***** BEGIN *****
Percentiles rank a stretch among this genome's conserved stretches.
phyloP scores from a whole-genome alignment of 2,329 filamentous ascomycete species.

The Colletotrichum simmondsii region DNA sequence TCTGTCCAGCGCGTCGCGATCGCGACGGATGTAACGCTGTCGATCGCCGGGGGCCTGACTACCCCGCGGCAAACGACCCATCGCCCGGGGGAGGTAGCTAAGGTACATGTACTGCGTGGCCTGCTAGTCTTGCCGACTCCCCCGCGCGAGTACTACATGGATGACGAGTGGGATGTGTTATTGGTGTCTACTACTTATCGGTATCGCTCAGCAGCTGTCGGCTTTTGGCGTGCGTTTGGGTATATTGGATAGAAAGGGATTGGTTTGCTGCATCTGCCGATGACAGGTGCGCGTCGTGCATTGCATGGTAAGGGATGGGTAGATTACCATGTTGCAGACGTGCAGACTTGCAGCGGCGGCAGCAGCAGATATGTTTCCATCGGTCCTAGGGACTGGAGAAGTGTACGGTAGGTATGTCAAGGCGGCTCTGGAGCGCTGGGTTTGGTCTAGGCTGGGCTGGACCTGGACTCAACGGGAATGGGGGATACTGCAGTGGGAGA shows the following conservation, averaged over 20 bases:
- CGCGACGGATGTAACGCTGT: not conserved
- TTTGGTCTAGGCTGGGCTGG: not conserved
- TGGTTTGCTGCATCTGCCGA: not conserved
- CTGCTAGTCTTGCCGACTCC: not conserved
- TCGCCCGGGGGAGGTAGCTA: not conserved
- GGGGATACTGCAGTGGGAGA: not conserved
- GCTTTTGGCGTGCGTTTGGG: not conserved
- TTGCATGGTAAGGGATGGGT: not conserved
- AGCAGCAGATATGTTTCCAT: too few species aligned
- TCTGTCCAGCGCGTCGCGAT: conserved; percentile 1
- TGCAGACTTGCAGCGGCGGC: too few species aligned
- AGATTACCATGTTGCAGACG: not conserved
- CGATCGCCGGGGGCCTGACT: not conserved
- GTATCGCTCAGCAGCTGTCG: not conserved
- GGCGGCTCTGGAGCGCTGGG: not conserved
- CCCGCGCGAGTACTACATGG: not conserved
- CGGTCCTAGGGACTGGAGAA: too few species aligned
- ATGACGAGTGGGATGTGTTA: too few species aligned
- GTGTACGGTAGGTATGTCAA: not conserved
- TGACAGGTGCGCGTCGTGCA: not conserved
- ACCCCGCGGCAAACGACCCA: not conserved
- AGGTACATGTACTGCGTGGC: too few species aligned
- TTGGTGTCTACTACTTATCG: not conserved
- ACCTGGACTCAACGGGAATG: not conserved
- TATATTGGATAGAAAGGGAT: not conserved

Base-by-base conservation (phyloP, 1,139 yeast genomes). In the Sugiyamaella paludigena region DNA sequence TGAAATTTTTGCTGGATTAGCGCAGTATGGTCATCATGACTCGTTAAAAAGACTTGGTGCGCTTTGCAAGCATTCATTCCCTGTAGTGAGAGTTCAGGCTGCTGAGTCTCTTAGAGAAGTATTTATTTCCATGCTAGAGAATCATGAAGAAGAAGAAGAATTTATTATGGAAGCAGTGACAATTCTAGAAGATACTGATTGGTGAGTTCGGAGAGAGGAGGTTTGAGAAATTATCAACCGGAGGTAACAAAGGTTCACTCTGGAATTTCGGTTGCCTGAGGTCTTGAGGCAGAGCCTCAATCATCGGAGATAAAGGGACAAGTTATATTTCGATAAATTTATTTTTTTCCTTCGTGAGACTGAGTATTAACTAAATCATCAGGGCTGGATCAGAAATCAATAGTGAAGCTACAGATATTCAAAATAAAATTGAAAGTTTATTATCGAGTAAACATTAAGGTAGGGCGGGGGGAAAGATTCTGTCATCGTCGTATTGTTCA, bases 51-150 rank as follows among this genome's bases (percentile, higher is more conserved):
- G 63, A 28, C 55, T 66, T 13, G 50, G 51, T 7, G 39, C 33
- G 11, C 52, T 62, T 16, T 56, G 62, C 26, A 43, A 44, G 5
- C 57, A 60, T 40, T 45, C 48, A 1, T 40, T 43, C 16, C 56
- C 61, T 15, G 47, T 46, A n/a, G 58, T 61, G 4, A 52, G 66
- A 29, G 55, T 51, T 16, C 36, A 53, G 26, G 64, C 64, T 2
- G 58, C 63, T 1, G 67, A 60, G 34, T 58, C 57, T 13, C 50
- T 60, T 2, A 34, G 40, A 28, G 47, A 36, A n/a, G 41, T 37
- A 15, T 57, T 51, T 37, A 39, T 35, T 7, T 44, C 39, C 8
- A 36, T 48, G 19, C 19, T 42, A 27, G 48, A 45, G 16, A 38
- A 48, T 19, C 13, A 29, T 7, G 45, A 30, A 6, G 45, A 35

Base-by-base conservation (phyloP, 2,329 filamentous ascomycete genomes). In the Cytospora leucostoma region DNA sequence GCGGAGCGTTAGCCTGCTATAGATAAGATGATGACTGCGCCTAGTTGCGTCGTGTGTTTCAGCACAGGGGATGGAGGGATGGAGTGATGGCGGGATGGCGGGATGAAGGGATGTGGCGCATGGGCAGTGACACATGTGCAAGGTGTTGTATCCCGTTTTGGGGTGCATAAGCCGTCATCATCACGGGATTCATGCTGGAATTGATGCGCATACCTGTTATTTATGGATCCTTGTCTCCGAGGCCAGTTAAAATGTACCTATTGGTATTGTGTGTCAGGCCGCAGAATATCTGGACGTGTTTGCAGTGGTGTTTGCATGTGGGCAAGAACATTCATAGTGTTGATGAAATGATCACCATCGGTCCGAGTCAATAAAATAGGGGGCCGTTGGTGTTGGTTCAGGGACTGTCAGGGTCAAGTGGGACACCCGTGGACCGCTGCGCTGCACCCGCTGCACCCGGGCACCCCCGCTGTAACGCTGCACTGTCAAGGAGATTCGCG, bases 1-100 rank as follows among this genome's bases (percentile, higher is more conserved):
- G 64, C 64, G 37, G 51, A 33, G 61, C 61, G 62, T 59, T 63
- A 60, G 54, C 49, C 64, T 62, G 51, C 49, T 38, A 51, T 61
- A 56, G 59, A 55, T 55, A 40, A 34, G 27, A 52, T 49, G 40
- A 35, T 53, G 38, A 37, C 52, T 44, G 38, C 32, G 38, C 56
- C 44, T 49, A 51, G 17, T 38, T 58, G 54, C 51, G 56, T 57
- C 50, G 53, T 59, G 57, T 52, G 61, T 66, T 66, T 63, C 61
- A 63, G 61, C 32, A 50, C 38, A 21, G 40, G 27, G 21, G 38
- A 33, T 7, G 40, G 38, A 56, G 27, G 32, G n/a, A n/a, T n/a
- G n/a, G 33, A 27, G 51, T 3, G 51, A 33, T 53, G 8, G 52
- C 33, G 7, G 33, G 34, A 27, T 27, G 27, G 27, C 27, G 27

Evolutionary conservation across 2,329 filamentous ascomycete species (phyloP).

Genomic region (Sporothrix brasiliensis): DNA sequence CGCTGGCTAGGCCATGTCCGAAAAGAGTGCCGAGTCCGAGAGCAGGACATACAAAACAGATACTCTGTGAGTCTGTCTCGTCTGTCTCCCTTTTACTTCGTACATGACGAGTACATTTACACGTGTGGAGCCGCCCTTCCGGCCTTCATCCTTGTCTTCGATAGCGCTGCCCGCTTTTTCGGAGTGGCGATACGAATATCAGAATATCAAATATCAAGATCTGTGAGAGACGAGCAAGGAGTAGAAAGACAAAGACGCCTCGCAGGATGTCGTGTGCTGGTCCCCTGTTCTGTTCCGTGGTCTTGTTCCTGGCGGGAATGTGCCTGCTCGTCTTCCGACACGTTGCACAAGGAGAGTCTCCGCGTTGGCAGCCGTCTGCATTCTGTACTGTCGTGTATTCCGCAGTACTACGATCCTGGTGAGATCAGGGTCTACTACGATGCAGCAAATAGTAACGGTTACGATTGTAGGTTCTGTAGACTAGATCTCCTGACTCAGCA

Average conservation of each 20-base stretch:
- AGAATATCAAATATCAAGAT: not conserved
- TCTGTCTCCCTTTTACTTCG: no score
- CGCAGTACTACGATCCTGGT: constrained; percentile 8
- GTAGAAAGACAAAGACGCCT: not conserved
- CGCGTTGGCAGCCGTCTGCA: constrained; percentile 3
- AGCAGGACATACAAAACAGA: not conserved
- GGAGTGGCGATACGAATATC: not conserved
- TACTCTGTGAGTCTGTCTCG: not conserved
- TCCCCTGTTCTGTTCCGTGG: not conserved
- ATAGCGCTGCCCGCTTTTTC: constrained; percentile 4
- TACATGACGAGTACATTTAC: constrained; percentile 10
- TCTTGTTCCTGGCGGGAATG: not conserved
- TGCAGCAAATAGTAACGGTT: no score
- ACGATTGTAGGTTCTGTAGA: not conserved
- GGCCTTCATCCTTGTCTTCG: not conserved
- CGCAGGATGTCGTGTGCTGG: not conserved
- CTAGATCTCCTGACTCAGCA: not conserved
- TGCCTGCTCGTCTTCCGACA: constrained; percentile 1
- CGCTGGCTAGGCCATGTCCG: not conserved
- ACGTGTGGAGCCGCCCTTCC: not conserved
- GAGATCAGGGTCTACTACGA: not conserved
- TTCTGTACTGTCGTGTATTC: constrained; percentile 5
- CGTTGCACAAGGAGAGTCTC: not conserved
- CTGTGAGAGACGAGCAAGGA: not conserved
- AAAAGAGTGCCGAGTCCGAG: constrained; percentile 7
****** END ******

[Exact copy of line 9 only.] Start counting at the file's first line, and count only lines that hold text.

- GGGGATACTGCAGTGGGAGA: not conserved